Starting at 8:00 p.m. on Thursday, February 13, WLRN explores more than a century of history and culture in honor of Black History month.
The Abolitionists: American Experience Part 2 (8:00 pm)
This three part series continues to intertwine the stories of Frederick Douglass, William Lloyd Garrison, Angelina Grimké, Harriet Beecher Stowe and John Brown.
In this second hour of The Abolitionists, Frederick Douglass escapes slavery in 1938 and eventually joins William Lloyd Garrison in the antislavery movement. In the North, Douglass became a powerful orator, and reached tens of thousands more with the 1845 publication of his autobiography. When threatened with capture by his former owner, Douglass fled to England, where he experienced life as a free man for the first time. Returning to the U.S. in 1847, he launched his own antislavery paper, The North Star, out of Rochester, New York, causing a rift with his mentor Garrison.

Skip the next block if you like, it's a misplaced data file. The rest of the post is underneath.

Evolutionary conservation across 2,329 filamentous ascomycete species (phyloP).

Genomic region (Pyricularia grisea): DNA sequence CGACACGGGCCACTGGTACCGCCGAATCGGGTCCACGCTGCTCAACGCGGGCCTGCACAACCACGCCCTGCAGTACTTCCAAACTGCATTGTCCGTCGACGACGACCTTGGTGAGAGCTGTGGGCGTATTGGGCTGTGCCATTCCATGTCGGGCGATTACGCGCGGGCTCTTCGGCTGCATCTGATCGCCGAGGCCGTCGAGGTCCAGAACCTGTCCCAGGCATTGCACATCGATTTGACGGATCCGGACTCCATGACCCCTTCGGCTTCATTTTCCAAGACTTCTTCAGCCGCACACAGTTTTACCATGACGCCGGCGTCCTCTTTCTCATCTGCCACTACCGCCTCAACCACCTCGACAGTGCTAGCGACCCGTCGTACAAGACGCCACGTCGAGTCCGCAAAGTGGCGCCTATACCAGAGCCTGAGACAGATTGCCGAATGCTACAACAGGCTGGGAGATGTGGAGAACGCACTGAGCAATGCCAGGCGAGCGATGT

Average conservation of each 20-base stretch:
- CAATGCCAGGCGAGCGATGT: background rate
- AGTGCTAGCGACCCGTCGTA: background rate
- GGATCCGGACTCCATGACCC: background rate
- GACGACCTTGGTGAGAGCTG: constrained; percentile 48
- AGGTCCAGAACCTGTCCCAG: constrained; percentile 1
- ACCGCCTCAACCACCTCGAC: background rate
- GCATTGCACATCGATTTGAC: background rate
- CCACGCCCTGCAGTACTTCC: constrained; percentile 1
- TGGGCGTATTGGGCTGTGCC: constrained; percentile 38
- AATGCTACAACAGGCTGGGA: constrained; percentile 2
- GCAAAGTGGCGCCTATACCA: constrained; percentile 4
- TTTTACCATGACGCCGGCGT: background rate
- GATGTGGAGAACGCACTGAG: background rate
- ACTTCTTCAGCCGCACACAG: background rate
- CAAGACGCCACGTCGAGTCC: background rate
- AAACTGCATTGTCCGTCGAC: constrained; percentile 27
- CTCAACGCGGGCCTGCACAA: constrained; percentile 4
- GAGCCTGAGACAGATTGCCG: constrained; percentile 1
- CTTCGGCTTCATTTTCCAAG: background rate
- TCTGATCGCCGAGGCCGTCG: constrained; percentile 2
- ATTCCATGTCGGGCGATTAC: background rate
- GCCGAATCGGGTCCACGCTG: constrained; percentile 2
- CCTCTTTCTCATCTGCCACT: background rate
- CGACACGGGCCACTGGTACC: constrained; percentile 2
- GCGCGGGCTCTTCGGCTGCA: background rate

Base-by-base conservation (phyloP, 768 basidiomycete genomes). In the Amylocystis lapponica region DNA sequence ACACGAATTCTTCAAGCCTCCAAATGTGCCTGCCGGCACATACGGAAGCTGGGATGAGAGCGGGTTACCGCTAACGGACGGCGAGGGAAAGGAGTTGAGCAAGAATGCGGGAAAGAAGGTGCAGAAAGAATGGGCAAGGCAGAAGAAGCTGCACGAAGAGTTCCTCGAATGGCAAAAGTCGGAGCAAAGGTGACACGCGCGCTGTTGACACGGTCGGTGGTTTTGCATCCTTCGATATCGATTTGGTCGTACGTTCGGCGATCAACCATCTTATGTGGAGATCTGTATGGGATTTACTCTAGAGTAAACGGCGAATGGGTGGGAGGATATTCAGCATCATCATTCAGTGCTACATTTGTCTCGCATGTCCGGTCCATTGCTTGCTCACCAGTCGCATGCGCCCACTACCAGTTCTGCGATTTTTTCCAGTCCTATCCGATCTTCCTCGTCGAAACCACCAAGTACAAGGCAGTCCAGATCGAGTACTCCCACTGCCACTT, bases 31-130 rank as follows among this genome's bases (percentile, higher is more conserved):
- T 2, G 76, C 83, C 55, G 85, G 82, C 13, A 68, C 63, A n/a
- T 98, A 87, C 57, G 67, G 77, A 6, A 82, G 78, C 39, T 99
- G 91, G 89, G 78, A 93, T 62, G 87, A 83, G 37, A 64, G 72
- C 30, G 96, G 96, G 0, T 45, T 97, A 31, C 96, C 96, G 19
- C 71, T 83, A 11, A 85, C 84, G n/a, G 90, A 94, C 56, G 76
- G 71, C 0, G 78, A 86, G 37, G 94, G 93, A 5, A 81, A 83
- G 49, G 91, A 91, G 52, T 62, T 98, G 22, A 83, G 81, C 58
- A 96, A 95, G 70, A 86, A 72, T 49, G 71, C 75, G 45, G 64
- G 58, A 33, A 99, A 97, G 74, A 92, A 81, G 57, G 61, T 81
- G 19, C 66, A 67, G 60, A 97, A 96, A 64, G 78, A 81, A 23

African Americans: Many Rivers to Cross – The Age of Slavery (1800 – 1860) (9:00 pm)
Episode two of the six-part series, The African Americans: Many Rivers to Cross with Henry Louis Gates, Jr., illustrates how black lives changed dramatically in the aftermath of the American Revolution. For free black people in places like Philadelphia, these years were a time of tremendous opportunity. But for most African Americans, this era represented a new nadir. The cotton industry fueled the rapid expansion of slavery into new territories, and a Second Middle Passage forced the migration of African Americans from the Upper South into the Deep South. Yet as slavery intensified, so did resistance. From individual acts to mass rebellions, African Americans demonstrated their determination to undermine and ultimately eradicate slavery in every state in the nation.